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by Laura Joy Rennert, illustrated by Marc Brown


Now available!

Read praise here!

Dogs are delightful. Cats are cute. Fish are fun. But the best pet of all is... a DINOSAUR. Hmm, but what kind of dino should you choose? Spiky, armored, humongous, pea-brained, plant-eater? How do you take care of him once he's (gulp) home? How do you feed him, exercise him, take him to the vet, and give him a bath? Not to mention train him, since he might like to chew on—er, swallow—Mom's new shoes.

Full of little-known info and sage advice, here's the definitive guide to dino ownership for kids everywhere!

  1. Dress in clothes that you can get wet. VERY WET.
  2. Have A LOT of soap, sponges, towels, and friends on hand. Especially since dinos can be VERY ticklish.
  3. Some moms get unhappy when bathwater runs out of the bathtub. Into the hall. And down the stairs. If this sounds like your mom, take Dino to the car wash instead.

Barnes & Noble
Random House

Knopf Books for Young Readers, October 2009, ISBN: 978-0375836794



"This starter guide will come in handy, whether kids are in the market for a new fantasy pet or just a fun read-aloud. ...Youngsters will quickly become absorbed in this enjoyable mix of facts, fantasy, and fossils."
   —Booklist (read the full review)

"From dino descriptions to basic commands—"STAY (Ha!)"—to exercising your dino and taking it to school, it's a cheery descendant of Bernard Most's classic If the Dinosaurs Came Back (1978)."
   —Kirkus Review (read the full review)

"The opening spread, filled with smiling dinosaurs and children's faces, sets the tone for this tongue-in-cheek guide .... [Marc] Brown helps the cause with vivid monoprint with gouache artwork—some of his best illustrations to date. His overly enthusiastic, sweet-faced, humongous patterned dinosaurs are—in defiance of natural history—irresistibly delicious."
   —School Library Journal (read the full review)

"Kids love dinosaurs. Yet with 16,000 dinosaur books already on the market, is there any need for a new one? Yep, when it's as clever and eye-poppingly colorful as this, by Palo Alto author Laura Rennert, illustrated by Marc Brown ("Arthur").
   —Debbie Duncan, Palo Alto Weekly (read the full review)

Season's Readings: Books bring joy long after the tinsel is gone:
"Most kids love dinosaurs and probably have at least one serious guidebook on the various types of dinos. This "owner's manual," with illustrations by Marc Brown (the "Arthur" series), takes a sillier approach, with tips on how to select the right dinosaur for your household and then how to best to train it ("No, you may not give your T. rex your little brother as a treat")."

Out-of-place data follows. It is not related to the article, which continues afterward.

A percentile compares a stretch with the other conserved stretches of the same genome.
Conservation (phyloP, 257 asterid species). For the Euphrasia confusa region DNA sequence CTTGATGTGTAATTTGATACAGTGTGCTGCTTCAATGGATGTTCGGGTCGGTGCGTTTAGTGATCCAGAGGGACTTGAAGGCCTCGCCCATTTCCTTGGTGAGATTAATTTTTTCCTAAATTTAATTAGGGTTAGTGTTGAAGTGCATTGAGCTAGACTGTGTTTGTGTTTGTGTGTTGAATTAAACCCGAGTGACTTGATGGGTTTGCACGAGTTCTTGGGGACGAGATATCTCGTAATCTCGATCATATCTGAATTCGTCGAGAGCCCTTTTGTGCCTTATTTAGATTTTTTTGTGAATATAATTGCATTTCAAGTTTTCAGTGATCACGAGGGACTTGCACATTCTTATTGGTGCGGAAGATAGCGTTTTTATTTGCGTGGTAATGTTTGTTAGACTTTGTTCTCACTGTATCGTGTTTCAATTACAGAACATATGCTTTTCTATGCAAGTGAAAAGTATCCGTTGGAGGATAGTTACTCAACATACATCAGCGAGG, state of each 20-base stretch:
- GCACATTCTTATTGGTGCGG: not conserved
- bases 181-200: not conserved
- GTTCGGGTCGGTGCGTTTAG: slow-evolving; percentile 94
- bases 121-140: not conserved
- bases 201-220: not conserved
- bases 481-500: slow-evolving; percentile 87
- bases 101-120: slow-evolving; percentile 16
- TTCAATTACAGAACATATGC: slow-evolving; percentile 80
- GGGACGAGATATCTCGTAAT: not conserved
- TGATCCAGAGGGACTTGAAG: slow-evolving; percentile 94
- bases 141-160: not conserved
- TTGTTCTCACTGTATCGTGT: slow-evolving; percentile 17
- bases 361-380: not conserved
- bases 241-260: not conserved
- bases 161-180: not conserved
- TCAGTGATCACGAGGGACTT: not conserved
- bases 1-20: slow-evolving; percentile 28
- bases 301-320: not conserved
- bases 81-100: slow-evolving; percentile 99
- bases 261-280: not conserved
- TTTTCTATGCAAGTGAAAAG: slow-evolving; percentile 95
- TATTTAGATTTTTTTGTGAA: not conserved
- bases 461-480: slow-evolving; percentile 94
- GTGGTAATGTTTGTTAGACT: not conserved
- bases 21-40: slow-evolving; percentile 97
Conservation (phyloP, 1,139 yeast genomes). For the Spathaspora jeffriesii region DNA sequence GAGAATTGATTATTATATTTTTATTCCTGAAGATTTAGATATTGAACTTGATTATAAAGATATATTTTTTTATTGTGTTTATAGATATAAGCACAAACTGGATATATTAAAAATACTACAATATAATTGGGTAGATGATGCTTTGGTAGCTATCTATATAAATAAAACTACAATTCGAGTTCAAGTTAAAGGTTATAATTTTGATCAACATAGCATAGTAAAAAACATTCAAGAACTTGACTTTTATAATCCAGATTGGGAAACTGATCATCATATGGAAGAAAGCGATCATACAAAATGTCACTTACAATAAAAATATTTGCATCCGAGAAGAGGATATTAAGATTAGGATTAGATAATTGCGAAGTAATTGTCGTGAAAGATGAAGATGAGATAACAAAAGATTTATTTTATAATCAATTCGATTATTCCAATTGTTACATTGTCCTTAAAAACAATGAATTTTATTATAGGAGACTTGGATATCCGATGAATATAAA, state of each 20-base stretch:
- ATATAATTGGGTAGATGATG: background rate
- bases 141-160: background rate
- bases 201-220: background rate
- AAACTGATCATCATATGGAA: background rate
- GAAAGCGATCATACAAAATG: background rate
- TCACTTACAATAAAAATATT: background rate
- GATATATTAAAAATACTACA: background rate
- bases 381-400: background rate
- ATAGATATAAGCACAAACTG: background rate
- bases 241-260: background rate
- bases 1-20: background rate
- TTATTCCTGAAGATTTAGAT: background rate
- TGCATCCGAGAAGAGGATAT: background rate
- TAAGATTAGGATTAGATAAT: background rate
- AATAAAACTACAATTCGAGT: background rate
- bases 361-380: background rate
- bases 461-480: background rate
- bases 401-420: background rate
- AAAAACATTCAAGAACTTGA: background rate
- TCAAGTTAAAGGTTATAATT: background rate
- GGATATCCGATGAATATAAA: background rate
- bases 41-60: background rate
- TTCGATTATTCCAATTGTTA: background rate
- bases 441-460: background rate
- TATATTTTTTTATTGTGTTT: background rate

—Carla Carlton, Courier-Journal (Louisville, Kentucky, Southern Indiana)

"The warm, witty Buying, Training & Caring for Your Dinosaur (Knopf Delacorte Dell; $16.99) apes a training manual for kids who have a new "little" friend as a pet. A triceratop's horns come in handy for cutting the cake at birthday parties, author Laura Joy Rennert advises, and obedience school is a must for your new T. rex. Rennert mixes in dino lore with her fanciful instructions ... making this a little more substantial than just a literary lark."
   —Sharyn Vane, Austin American-Statesman (read the full review)

"Written as a faux guidebook to having a dinosaur as a pet, "Buying, Training & Caring for Your Dinosaur" is fresh, fun and full of kid appeal. Laura Joy Rennert opens the story with an inviting welcome to children: "There is a dino for every kid, and a kid for every dino. This guide will help you discover the right one for you." Imaginations will run wild as children think about the many essentials involved in owning and caring for a dinosaur..."
   —The Edmond Sun (read the full review)

"Laura Joy Rennert's first ever picture book should not be missed. She creates a catalogue advertising dinosaurs as pets for children. She provides a cute and silly way of learning about dinos. First she dedicates whole pages to categories of the pets such as 'horned,' 'ginormous,' 'winged,' 'spiny,' and 'sharp-toothed.' She uses humor to make even the fearsome T. Rex sound like an appealing pet, at least for someone willing to take on a big challenge."
   —Pied Piper Pics (read the full review)

You won't find her in the book but here is the
ferocious (okay, maybe not) Chihuahuasaurus!

*download this image*